In July, in the Limoilou borough of Quebec City, neighborhood residents were concerned by the announcement of a python that had disappeared.
The tenant who had launched a search warrant on Facebook found the animal in his bag.
Although the beige-and-black-coloured python, of the “Jungle-carpet” type, is not venomous, the neighbours are not reassured. A story of choking made headlines last year.
In the case of Limoilou, non-venomous serpents are allowed:
“According to municipal regulations, the animal is not poisonous and the owner is not in violation,” confirms Pierre Poirier of the Quebec City police department.
A few days later, Marjorie Potvin, spokeswoman for the City of Quebec, explains that the regulation, which states that citizens can keep a small non-venomous or not dangerous reptile, will be specified during radio interviews.
But the presence of animals that could be considered non-normative is regulated by each City differently. For example:
- in Lévis: it is forbidden to possess a snake over a meter long;
- in the CMA of Portneuf: it is totally forbidden to have a snake in one’s possession;
- in Sherbrooke: all reptiles are permitted except crocodilians, venomous lizards, those whose length exceeds 1 meter in maturity, sea turtles as well as the green red-eared turtle, poisonous or constrictor snakes whose length at maturity exceeds 1 meter, including the following species and subspecies: boas, pythons and anacondas;
- in Coaticook: it is illegal to possess any kind of snake over a meter long;
- in Gatineau: only small non-venomous exotic animals that pose no danger to the life and safety of the residents can be kept on the territory of the city.
- in Montreal: reptiles are authorized unless they are in adulthood and measure more than 3 meters, and poisonous snakes are prohibited.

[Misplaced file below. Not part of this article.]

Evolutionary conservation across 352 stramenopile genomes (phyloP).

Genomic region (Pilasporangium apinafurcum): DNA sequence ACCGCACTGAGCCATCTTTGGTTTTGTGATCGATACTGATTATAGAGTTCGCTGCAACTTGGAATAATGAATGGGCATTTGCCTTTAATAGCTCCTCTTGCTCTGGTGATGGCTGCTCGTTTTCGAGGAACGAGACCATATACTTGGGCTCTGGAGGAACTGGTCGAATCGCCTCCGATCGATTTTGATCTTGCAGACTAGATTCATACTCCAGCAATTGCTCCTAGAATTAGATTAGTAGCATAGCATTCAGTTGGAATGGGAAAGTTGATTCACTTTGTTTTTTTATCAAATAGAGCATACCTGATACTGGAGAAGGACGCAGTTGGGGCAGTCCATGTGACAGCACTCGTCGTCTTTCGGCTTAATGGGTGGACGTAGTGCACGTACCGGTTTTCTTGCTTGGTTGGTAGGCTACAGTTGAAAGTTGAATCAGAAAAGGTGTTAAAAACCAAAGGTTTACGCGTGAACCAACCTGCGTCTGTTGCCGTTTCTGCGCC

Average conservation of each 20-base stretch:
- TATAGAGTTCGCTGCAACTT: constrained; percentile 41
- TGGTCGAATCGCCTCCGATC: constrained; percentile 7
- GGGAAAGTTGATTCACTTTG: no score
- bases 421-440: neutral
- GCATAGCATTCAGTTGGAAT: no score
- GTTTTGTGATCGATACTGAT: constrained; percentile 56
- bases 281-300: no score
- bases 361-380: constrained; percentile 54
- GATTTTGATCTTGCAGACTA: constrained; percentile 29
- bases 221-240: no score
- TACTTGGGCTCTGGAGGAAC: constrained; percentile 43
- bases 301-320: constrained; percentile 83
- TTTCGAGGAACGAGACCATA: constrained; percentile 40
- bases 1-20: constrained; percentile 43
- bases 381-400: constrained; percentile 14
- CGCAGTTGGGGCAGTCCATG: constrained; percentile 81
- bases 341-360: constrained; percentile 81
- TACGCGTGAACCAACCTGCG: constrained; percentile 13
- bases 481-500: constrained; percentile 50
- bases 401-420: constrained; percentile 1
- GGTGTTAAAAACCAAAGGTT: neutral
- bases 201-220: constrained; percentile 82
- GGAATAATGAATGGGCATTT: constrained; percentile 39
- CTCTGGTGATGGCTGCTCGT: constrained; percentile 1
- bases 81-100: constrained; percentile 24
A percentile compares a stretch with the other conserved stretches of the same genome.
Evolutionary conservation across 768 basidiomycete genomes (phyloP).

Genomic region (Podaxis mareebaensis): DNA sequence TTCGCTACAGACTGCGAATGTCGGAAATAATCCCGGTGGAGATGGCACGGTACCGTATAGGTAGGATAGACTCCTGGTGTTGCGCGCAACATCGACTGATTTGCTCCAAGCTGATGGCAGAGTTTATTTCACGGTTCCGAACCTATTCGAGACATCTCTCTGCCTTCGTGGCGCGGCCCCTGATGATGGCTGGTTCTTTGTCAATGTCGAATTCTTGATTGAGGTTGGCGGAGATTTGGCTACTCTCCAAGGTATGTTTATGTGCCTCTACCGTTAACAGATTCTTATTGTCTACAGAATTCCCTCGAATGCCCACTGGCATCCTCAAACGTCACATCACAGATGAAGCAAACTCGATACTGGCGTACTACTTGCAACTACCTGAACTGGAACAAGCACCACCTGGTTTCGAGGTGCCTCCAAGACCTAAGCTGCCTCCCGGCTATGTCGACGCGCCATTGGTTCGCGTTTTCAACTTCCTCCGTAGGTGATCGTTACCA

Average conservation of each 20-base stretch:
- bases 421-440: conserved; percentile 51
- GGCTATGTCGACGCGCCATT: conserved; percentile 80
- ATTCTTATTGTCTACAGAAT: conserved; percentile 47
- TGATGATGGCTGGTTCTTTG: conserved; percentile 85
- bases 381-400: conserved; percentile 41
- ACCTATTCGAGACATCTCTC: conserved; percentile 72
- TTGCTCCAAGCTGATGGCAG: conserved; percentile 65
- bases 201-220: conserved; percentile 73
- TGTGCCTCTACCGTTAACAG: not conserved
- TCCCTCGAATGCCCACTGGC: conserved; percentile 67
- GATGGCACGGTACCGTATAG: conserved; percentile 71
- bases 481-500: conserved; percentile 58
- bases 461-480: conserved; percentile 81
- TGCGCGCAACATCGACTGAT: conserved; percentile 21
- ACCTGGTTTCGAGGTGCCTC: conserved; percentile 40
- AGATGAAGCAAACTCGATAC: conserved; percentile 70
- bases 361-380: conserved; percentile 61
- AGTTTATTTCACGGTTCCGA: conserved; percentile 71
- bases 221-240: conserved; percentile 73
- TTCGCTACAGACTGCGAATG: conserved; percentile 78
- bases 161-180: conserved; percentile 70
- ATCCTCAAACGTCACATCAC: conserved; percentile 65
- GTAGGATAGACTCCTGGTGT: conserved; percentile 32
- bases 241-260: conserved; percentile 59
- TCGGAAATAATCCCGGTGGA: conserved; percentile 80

Pet shops have more and more exotic animals nowadays. Reptile shops are only beginning to open their doors. And the issue of so-called “Exotic” animals comes back regularly in the news.
In Gatineau, in September 2013, police seized: a crocodile, five non-venomous snakes, a snapping turtle, a green iguana and a bearded dragon!
Also in Gatineau, in October 2013, 18 exotic reptiles were seized, including a venomous kind.
But at the Régie du logement?
Whether the animal is a dog, a cat or a snake, if the owner indicated on the lease that pets are not allowed, this clause applies.
If, after asking your tenant to dispose of them, and he refuses, you can send him a notice by registered mail.
If the tenant does not cooperate, the owner will have no other choice but to open a file at the Régie du logement and wait for his hearing.
Note: the presence of an animal, while it is prohibited in the lease, may even lead to termination of the lease. Indeed, even if the lease allows it, the presence of dogs, for example, must not be inconvenient to other tenants. A tenant who has a dog should abide by the same lease obligations, including the obligation not to disturb the peaceful enjoyment of the premises to other tenants. In this regard, he is therefore responsible for the noise, for picking up feces, or any other inconvenience caused by his/her pet.